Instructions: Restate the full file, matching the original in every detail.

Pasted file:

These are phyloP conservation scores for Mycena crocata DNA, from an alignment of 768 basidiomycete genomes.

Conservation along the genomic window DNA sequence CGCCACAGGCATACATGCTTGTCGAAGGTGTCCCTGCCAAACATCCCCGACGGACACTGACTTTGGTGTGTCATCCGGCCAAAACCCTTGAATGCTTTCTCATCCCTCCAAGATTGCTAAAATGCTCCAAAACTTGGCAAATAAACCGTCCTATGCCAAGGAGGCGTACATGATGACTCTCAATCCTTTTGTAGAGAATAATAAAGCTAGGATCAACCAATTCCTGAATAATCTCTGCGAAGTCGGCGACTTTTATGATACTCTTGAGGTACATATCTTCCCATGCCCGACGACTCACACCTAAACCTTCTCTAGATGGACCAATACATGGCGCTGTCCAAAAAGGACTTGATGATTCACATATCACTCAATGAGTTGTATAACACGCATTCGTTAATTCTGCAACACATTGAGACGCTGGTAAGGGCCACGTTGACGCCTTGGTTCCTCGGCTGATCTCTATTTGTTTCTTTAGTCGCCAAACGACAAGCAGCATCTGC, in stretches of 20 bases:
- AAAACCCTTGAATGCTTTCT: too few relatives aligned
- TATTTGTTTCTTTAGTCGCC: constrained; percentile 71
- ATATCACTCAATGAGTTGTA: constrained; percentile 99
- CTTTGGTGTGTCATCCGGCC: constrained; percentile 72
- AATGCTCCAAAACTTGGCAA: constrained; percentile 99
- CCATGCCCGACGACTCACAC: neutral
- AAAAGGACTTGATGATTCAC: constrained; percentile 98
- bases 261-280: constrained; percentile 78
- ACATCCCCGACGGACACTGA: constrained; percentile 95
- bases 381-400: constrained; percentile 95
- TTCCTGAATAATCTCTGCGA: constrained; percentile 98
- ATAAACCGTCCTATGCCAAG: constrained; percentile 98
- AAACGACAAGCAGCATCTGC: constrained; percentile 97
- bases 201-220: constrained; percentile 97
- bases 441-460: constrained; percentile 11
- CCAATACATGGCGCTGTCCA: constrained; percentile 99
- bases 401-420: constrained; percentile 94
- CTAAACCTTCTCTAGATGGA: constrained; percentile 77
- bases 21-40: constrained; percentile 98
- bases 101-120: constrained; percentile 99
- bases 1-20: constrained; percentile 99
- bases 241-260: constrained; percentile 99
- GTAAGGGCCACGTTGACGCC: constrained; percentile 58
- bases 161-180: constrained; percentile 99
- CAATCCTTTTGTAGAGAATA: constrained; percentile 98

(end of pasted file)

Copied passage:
These are phyloP conservation scores for Mycena crocata DNA, from an alignment of 768 basidiomycete genomes.

Conservation along the genomic window DNA sequence CGCCACAGGCATACATGCTTGTCGAAGGTGTCCCTGCCAAACATCCCCGACGGACACTGACTTTGGTGTGTCATCCGGCCAAAACCCTTGAATGCTTTCTCATCCCTCCAAGATTGCTAAAATGCTCCAAAACTTGGCAAATAAACCGTCCTATGCCAAGGAGGCGTACATGATGACTCTCAATCCTTTTGTAGAGAATAATAAAGCTAGGATCAACCAATTCCTGAATAATCTCTGCGAAGTCGGCGACTTTTATGATACTCTTGAGGTACATATCTTCCCATGCCCGACGACTCACACCTAAACCTTCTCTAGATGGACCAATACATGGCGCTGTCCAAAAAGGACTTGATGATTCACATATCACTCAATGAGTTGTATAACACGCATTCGTTAATTCTGCAACACATTGAGACGCTGGTAAGGGCCACGTTGACGCCTTGGTTCCTCGGCTGATCTCTATTTGTTTCTTTAGTCGCCAAACGACAAGCAGCATCTGC, in stretches of 20 bases:
- AAAACCCTTGAATGCTTTCT: too few relatives aligned
- TATTTGTTTCTTTAGTCGCC: constrained; percentile 71
- ATATCACTCAATGAGTTGTA: constrained; percentile 99
- CTTTGGTGTGTCATCCGGCC: constrained; percentile 72
- AATGCTCCAAAACTTGGCAA: constrained; percentile 99
- CCATGCCCGACGACTCACAC: neutral
- AAAAGGACTTGATGATTCAC: constrained; percentile 98
- bases 261-280: constrained; percentile 78
- ACATCCCCGACGGACACTGA: constrained; percentile 95
- bases 381-400: constrained; percentile 95
- TTCCTGAATAATCTCTGCGA: constrained; percentile 98
- ATAAACCGTCCTATGCCAAG: constrained; percentile 98
- AAACGACAAGCAGCATCTGC: constrained; percentile 97
- bases 201-220: constrained; percentile 97
- bases 441-460: constrained; percentile 11
- CCAATACATGGCGCTGTCCA: constrained; percentile 99
- bases 401-420: constrained; percentile 94
- CTAAACCTTCTCTAGATGGA: constrained; percentile 77
- bases 21-40: constrained; percentile 98
- bases 101-120: constrained; percentile 99
- bases 1-20: constrained; percentile 99
- bases 241-260: constrained; percentile 99
- GTAAGGGCCACGTTGACGCC: constrained; percentile 58
- bases 161-180: constrained; percentile 99
- CAATCCTTTTGTAGAGAATA: constrained; percentile 98